Unlike Kiswahili, Afrikaans developed from a folkloric language to “a bearer of an intellectual tradition in less than half a century” due to the institutional network ranging from schools, universities, newspapers, magazines, publishing houses etcetera lifting Afrikaans from a folkloric to a language of science and scholarship thus “Afrikaans represents the most successful decolonising initiative on the African continent.”
This means the fundamental difference between Afrikaans and Kiswahili is the former has an intellectual tradition while the latter lacks a scholarly tradition, however, the implicit meaning is that the vast institutional network framing Afrikaans is the main distinction from Kiswahili rather than merely understanding this conceptual difference as an inability to philosophize in Kiswahili which has aptly been exemplified by Julius Nyerere who extensively theorized both in English and Kiswahili seeking to dismantle the language barrier between cultural and ideological philosophy: the latter being disproportionately in European languages as regards to Black Africa while the former (cultural philosophy) as the sphere for indigenous languages.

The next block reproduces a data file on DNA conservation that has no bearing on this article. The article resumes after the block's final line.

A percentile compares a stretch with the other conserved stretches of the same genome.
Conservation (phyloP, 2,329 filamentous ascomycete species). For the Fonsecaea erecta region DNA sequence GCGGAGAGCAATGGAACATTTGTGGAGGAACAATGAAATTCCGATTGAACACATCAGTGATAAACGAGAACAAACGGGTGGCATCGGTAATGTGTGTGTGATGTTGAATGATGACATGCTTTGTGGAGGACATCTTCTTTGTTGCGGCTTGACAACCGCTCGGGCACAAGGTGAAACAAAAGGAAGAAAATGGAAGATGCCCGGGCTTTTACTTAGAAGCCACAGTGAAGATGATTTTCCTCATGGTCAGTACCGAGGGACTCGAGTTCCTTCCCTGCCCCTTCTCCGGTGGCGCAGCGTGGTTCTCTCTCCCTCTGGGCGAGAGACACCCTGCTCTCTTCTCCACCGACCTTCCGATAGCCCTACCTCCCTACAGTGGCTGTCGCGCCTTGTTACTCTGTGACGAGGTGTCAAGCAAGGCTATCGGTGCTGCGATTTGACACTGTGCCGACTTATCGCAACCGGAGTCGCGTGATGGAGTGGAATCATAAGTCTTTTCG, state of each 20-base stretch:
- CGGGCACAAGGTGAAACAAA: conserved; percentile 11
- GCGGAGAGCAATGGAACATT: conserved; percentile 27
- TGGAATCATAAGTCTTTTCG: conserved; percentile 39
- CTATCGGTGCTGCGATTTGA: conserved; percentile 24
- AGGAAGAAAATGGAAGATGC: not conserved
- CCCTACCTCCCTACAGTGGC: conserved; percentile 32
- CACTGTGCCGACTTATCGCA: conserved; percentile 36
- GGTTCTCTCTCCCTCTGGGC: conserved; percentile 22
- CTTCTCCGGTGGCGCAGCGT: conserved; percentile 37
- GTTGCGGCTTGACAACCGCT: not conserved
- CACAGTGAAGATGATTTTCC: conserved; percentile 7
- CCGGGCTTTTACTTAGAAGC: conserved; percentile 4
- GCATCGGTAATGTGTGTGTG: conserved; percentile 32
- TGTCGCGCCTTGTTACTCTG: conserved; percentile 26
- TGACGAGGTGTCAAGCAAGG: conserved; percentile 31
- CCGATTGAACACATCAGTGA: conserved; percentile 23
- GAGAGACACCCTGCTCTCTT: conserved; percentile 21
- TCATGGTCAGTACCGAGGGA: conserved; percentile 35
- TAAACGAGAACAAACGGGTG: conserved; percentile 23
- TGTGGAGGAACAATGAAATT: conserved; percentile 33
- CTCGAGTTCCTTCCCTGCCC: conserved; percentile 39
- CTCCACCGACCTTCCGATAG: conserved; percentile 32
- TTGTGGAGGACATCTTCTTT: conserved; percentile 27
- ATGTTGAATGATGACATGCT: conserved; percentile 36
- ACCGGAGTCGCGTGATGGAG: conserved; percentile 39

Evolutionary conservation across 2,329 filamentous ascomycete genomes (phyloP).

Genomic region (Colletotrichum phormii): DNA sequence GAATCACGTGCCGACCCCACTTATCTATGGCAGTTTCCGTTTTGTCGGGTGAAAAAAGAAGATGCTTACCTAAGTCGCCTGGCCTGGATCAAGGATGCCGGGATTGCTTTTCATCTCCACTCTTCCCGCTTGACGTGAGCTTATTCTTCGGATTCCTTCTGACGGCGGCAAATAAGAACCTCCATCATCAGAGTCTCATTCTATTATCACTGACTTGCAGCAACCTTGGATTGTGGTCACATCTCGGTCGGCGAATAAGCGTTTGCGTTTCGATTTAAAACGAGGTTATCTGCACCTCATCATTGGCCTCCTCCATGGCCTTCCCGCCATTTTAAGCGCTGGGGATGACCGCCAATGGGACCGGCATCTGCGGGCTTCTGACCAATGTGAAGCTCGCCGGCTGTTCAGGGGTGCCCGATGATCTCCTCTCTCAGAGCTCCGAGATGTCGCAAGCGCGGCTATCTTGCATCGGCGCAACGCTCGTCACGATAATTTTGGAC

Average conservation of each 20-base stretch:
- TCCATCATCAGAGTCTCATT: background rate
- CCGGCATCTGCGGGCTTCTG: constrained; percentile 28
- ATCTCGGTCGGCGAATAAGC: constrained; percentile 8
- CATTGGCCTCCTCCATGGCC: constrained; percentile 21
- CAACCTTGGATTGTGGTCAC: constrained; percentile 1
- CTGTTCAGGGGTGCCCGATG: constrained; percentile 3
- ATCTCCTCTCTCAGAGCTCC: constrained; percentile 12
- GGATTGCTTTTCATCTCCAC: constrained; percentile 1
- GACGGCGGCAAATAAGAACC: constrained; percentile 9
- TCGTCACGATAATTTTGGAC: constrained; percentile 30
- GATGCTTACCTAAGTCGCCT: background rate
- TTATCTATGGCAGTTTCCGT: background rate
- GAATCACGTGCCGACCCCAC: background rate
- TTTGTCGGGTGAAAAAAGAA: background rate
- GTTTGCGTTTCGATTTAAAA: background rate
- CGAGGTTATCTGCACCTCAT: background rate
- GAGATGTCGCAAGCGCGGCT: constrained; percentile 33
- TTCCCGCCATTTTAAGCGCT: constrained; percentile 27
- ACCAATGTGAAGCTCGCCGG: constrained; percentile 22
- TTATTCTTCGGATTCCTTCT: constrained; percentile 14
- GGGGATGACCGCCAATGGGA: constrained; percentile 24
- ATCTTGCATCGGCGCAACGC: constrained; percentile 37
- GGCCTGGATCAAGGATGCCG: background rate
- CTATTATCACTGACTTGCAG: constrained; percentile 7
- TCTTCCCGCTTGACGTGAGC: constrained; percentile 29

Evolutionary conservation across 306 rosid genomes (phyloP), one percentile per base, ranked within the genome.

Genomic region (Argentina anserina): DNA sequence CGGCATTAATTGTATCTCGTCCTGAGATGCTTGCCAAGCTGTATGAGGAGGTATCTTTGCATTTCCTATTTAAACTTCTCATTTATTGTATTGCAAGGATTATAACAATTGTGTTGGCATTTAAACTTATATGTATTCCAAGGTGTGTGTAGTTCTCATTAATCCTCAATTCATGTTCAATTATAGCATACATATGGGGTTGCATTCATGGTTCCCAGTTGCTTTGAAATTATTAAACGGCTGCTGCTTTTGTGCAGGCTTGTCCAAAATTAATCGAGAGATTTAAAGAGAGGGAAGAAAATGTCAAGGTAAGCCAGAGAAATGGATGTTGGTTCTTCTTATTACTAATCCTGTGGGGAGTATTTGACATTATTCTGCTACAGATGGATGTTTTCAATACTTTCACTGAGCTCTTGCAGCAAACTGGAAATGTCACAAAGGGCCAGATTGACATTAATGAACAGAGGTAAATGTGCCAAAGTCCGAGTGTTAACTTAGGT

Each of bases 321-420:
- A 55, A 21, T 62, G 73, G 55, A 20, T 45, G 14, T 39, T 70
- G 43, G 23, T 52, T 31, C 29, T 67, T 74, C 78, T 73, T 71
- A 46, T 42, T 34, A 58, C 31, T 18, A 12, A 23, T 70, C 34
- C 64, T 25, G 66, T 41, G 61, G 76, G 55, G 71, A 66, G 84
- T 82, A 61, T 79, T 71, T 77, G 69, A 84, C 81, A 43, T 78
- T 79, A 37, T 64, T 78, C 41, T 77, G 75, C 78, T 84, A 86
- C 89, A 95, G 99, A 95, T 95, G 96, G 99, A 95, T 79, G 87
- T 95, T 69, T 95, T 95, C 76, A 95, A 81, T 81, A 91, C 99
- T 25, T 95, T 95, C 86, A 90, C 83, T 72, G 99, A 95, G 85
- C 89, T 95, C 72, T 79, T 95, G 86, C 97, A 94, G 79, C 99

The writer is a Ph.D. Fellow at the Makerere Institute of Social Research (MISR), Makerere University. These thoughts, originally titled: Genealogy of African Debates on Decoloniality: A Synthesis of Afrikaans and Kiswahili were first shared with the Cultural Studies Institute, Kampala. In Part III, we will attempt to decipher Decoloniality as a conceptual category.